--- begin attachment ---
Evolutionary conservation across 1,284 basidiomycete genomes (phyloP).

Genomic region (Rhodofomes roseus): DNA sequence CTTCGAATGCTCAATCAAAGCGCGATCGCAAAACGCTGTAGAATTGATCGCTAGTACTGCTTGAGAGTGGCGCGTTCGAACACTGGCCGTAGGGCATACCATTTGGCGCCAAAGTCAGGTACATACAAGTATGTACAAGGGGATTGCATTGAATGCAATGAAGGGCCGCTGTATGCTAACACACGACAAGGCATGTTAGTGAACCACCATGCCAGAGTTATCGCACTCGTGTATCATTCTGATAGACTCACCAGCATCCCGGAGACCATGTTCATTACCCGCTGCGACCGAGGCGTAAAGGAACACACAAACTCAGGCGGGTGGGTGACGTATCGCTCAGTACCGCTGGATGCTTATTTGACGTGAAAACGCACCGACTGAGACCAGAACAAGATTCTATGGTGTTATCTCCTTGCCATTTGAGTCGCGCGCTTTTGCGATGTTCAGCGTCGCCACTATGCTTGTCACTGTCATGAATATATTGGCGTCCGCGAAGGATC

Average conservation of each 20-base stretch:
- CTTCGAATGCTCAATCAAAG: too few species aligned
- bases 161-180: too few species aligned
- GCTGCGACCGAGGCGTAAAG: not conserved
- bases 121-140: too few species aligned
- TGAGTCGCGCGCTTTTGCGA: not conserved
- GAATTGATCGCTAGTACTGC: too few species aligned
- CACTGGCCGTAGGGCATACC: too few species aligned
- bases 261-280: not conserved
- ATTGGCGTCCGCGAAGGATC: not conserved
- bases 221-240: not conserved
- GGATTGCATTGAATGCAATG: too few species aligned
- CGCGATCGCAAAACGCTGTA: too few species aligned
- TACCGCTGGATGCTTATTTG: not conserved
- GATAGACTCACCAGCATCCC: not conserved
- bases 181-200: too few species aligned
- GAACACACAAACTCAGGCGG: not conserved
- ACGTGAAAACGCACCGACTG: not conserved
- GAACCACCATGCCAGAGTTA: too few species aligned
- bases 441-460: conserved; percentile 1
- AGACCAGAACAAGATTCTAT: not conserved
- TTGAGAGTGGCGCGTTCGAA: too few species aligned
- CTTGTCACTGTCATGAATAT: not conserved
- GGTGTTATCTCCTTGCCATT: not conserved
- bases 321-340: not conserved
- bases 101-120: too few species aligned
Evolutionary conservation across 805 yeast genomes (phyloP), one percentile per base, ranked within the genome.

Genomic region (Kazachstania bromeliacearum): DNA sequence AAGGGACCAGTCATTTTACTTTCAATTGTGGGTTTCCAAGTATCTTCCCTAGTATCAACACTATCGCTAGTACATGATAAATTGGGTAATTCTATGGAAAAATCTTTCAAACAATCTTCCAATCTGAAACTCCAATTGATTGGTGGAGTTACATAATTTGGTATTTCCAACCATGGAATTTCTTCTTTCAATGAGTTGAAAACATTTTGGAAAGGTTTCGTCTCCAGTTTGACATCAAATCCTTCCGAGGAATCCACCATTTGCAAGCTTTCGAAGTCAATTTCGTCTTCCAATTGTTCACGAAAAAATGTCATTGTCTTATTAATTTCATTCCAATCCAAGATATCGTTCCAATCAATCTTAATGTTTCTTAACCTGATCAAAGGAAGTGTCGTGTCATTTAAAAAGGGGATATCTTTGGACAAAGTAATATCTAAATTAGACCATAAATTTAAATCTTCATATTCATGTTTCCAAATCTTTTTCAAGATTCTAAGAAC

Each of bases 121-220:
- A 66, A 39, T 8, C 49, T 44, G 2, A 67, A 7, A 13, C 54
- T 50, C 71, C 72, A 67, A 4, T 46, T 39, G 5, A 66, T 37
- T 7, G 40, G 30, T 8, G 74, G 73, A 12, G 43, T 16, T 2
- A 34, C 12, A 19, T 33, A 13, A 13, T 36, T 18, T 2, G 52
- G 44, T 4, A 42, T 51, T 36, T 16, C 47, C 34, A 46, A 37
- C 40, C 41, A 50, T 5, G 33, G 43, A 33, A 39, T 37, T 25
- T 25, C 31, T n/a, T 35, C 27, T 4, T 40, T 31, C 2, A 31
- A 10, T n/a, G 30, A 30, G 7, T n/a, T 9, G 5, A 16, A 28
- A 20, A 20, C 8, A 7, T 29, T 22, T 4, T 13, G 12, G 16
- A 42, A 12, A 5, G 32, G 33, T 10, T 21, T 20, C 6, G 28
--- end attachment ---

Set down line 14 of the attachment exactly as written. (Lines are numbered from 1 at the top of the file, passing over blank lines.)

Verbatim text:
- GGATTGCATTGAATGCAATG: too few species aligned